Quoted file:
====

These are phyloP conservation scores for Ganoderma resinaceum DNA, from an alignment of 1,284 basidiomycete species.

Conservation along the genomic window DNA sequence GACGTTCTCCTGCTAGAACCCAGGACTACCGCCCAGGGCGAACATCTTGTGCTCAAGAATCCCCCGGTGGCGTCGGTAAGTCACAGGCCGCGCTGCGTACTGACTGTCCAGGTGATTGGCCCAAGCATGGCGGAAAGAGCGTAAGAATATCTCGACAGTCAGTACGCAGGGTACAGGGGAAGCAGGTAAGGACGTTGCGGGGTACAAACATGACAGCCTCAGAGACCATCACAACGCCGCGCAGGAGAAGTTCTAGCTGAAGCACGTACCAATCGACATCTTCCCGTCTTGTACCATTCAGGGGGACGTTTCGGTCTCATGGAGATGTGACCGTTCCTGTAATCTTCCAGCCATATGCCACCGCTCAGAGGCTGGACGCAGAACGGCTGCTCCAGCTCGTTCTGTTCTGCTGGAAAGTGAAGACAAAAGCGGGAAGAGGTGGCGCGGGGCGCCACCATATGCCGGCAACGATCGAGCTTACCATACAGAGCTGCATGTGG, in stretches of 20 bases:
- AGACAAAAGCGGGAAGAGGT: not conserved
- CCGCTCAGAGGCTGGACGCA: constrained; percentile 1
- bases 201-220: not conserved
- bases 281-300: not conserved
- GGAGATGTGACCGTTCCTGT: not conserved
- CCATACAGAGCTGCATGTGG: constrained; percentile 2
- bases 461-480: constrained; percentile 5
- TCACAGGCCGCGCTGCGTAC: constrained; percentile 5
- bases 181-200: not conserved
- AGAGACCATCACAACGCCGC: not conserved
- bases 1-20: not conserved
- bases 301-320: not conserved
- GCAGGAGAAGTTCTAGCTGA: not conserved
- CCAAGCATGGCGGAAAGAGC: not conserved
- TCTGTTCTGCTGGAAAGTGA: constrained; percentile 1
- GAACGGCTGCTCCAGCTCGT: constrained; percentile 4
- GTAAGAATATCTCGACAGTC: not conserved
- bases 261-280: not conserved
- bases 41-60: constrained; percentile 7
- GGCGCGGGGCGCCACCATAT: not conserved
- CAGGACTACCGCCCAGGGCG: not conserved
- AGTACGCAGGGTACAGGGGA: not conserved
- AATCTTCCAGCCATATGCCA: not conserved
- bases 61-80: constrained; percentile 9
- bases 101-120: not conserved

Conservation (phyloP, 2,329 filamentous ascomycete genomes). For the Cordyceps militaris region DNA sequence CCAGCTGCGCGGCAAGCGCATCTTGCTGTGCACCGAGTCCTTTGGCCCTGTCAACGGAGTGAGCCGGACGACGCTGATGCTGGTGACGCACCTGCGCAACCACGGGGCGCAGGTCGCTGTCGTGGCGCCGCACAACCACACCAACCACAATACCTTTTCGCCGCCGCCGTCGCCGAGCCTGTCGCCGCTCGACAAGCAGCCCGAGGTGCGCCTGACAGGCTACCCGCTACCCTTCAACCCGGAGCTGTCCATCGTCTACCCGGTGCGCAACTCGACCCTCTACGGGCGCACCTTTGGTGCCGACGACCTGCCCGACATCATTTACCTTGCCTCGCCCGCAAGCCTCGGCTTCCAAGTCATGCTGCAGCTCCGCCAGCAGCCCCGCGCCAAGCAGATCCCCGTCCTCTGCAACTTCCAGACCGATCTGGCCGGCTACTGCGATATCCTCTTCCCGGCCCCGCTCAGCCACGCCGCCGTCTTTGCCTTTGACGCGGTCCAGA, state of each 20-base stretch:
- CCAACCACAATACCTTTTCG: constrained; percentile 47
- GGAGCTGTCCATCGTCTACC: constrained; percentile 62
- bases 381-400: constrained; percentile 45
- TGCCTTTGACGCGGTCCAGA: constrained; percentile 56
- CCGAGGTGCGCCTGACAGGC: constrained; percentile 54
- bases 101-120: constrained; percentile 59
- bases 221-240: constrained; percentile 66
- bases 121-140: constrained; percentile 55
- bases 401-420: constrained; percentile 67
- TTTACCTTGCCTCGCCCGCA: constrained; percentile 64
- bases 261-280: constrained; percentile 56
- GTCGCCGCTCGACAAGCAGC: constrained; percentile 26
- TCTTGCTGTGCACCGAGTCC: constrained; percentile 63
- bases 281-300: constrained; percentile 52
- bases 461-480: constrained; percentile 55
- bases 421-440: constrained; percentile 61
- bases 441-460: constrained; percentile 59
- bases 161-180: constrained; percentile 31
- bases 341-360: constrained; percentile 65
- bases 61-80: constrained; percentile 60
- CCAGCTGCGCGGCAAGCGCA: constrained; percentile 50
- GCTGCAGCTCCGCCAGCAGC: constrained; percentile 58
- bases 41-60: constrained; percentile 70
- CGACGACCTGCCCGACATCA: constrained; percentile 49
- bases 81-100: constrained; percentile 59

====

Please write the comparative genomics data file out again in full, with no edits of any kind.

These are phyloP conservation scores for Ganoderma resinaceum DNA, from an alignment of 1,284 basidiomycete species.

Conservation along the genomic window DNA sequence GACGTTCTCCTGCTAGAACCCAGGACTACCGCCCAGGGCGAACATCTTGTGCTCAAGAATCCCCCGGTGGCGTCGGTAAGTCACAGGCCGCGCTGCGTACTGACTGTCCAGGTGATTGGCCCAAGCATGGCGGAAAGAGCGTAAGAATATCTCGACAGTCAGTACGCAGGGTACAGGGGAAGCAGGTAAGGACGTTGCGGGGTACAAACATGACAGCCTCAGAGACCATCACAACGCCGCGCAGGAGAAGTTCTAGCTGAAGCACGTACCAATCGACATCTTCCCGTCTTGTACCATTCAGGGGGACGTTTCGGTCTCATGGAGATGTGACCGTTCCTGTAATCTTCCAGCCATATGCCACCGCTCAGAGGCTGGACGCAGAACGGCTGCTCCAGCTCGTTCTGTTCTGCTGGAAAGTGAAGACAAAAGCGGGAAGAGGTGGCGCGGGGCGCCACCATATGCCGGCAACGATCGAGCTTACCATACAGAGCTGCATGTGG, in stretches of 20 bases:
- AGACAAAAGCGGGAAGAGGT: not conserved
- CCGCTCAGAGGCTGGACGCA: constrained; percentile 1
- bases 201-220: not conserved
- bases 281-300: not conserved
- GGAGATGTGACCGTTCCTGT: not conserved
- CCATACAGAGCTGCATGTGG: constrained; percentile 2
- bases 461-480: constrained; percentile 5
- TCACAGGCCGCGCTGCGTAC: constrained; percentile 5
- bases 181-200: not conserved
- AGAGACCATCACAACGCCGC: not conserved
- bases 1-20: not conserved
- bases 301-320: not conserved
- GCAGGAGAAGTTCTAGCTGA: not conserved
- CCAAGCATGGCGGAAAGAGC: not conserved
- TCTGTTCTGCTGGAAAGTGA: constrained; percentile 1
- GAACGGCTGCTCCAGCTCGT: constrained; percentile 4
- GTAAGAATATCTCGACAGTC: not conserved
- bases 261-280: not conserved
- bases 41-60: constrained; percentile 7
- GGCGCGGGGCGCCACCATAT: not conserved
- CAGGACTACCGCCCAGGGCG: not conserved
- AGTACGCAGGGTACAGGGGA: not conserved
- AATCTTCCAGCCATATGCCA: not conserved
- bases 61-80: constrained; percentile 9
- bases 101-120: not conserved

Conservation (phyloP, 2,329 filamentous ascomycete genomes). For the Cordyceps militaris region DNA sequence CCAGCTGCGCGGCAAGCGCATCTTGCTGTGCACCGAGTCCTTTGGCCCTGTCAACGGAGTGAGCCGGACGACGCTGATGCTGGTGACGCACCTGCGCAACCACGGGGCGCAGGTCGCTGTCGTGGCGCCGCACAACCACACCAACCACAATACCTTTTCGCCGCCGCCGTCGCCGAGCCTGTCGCCGCTCGACAAGCAGCCCGAGGTGCGCCTGACAGGCTACCCGCTACCCTTCAACCCGGAGCTGTCCATCGTCTACCCGGTGCGCAACTCGACCCTCTACGGGCGCACCTTTGGTGCCGACGACCTGCCCGACATCATTTACCTTGCCTCGCCCGCAAGCCTCGGCTTCCAAGTCATGCTGCAGCTCCGCCAGCAGCCCCGCGCCAAGCAGATCCCCGTCCTCTGCAACTTCCAGACCGATCTGGCCGGCTACTGCGATATCCTCTTCCCGGCCCCGCTCAGCCACGCCGCCGTCTTTGCCTTTGACGCGGTCCAGA, state of each 20-base stretch:
- CCAACCACAATACCTTTTCG: constrained; percentile 47
- GGAGCTGTCCATCGTCTACC: constrained; percentile 62
- bases 381-400: constrained; percentile 45
- TGCCTTTGACGCGGTCCAGA: constrained; percentile 56
- CCGAGGTGCGCCTGACAGGC: constrained; percentile 54
- bases 101-120: constrained; percentile 59
- bases 221-240: constrained; percentile 66
- bases 121-140: constrained; percentile 55
- bases 401-420: constrained; percentile 67
- TTTACCTTGCCTCGCCCGCA: constrained; percentile 64
- bases 261-280: constrained; percentile 56
- GTCGCCGCTCGACAAGCAGC: constrained; percentile 26
- TCTTGCTGTGCACCGAGTCC: constrained; percentile 63
- bases 281-300: constrained; percentile 52
- bases 461-480: constrained; percentile 55
- bases 421-440: constrained; percentile 61
- bases 441-460: constrained; percentile 59
- bases 161-180: constrained; percentile 31
- bases 341-360: constrained; percentile 65
- bases 61-80: constrained; percentile 60
- CCAGCTGCGCGGCAAGCGCA: constrained; percentile 50
- GCTGCAGCTCCGCCAGCAGC: constrained; percentile 58
- bases 41-60: constrained; percentile 70
- CGACGACCTGCCCGACATCA: constrained; percentile 49
- bases 81-100: constrained; percentile 59